Advancement of knowledge with practical applications of science to solve existing challenges and potential beneficial impact to society

Utilising a modular design for versatility

Inspired by the organic form of the honeycomb – made out of hexagonal cells that bind to one another to create a light-weight structure with high strength and rigidity, HDB created a one-of-a-kind floating system, which comprises wetlands plants cultivated in hexagonal buoyant modules that can be easily assembled and hoisted onto the deep waterbody and formed usable “floating spaces”.

Two types of High Density Polyethylene (HDPE) floating modules with varying depths of 250mm and 410mm, were deployed to construct the floating wetlands system. The HDPE floating module of 250mm depth can support loads of up to 1.5 KN/m2 and the modular system was used to support a layer of soil, logs, gravel pits, sand bathing areas, trees, shrubs and groundcover. This modular system is scalable and be used to form different organic shapes and sizes. It was also used to create inland waterbodies within the floating wetlands for wildlife. There is also flexibility to enlarge or change the shape and size of the floating wetlands system in future. The other type of floating modules of 410mm depth was used to support aluminium nesting structures. Minimal maintenance was the primary reason for the wetlands species chosen. The use of innovative floating modules with holes in the middle-enabled wetland plants to draw water from the waterbody. The modules are also held together by a unique patented solution which utilises protrusions, depressions and stainless-steel connector pins, ensures rigidity and stability. Floating mats were also attached to the HDPE modules to create a stable surface for wildlife to climb or forage from.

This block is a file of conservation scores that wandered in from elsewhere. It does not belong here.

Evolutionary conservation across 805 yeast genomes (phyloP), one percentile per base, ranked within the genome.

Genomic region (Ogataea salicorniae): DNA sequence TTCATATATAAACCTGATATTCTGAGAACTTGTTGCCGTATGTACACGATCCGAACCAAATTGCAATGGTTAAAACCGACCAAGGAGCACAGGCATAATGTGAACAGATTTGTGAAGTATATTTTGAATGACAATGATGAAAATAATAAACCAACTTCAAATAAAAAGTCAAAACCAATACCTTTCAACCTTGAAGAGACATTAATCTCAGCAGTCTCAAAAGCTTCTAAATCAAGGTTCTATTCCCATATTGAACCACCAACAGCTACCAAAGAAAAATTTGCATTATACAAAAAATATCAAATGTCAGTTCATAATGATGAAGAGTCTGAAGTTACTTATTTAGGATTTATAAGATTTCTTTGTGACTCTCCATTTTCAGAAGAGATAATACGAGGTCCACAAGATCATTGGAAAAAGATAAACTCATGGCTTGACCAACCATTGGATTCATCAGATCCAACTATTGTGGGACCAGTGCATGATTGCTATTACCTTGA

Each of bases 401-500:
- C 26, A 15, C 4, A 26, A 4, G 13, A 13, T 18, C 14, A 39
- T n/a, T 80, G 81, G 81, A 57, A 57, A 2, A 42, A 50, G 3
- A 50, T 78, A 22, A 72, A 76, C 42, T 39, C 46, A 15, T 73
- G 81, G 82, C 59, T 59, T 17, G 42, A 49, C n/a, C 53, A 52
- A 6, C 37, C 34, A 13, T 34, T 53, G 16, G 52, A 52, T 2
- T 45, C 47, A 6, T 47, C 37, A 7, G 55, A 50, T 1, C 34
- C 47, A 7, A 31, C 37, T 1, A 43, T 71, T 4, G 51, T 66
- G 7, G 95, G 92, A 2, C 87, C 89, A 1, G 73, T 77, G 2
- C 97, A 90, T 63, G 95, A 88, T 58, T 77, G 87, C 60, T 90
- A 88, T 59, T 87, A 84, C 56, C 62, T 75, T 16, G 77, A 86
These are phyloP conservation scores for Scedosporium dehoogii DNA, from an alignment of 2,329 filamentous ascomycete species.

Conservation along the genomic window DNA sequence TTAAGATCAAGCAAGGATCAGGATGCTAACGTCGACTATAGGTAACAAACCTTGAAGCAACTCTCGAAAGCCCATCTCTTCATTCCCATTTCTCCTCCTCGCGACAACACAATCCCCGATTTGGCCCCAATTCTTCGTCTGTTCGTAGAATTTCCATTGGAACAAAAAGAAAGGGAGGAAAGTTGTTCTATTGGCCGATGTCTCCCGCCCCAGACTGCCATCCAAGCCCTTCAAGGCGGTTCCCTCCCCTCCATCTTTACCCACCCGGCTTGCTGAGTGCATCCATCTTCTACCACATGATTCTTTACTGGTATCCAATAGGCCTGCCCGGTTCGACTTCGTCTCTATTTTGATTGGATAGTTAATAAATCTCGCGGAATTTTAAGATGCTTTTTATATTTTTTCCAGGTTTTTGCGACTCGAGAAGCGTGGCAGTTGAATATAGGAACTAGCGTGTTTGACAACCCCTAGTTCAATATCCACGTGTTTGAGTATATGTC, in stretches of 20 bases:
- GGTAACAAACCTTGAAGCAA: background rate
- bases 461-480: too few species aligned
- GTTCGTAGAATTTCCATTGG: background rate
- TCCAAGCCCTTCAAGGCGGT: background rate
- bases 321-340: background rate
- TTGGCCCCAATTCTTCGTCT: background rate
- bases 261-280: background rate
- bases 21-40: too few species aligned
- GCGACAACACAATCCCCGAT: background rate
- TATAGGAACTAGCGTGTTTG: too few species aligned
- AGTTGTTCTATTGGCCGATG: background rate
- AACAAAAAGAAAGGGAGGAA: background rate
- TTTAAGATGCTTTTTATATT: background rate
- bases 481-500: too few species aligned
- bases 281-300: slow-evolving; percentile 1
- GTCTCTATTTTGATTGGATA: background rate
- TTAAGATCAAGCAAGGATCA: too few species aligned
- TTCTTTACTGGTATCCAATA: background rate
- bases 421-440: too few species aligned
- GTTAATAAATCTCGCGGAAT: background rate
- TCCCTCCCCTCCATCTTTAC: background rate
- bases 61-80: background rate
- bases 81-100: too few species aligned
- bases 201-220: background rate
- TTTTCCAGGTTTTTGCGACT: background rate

The floating wetlands at Pekan Quarry consists of 4 large clusters of floating modules, the largest of which is about 1,385m2. It is able to carry up to 208 tons or about the weight of 2595 men (of average weight 80 kg). The hexagonal-shaped modules used in the floating wetlands are inspired by the natural strength and rigidity of honeycomb. These floating modules are modular and can be built to any desired size and shape. The design of the modules was also such that it will be able to bear all the possible loading combinations while maintaining buoyancy and stability. A larger variant of the floating module were deployed to support aluminium nesting structures. The modules also have openings to allow the plants to access the water below and floating mats are attached to the floaters to facilitate wildlife climbing onto the floating wetland.

Utilising Finite Element Analysis software to optimise design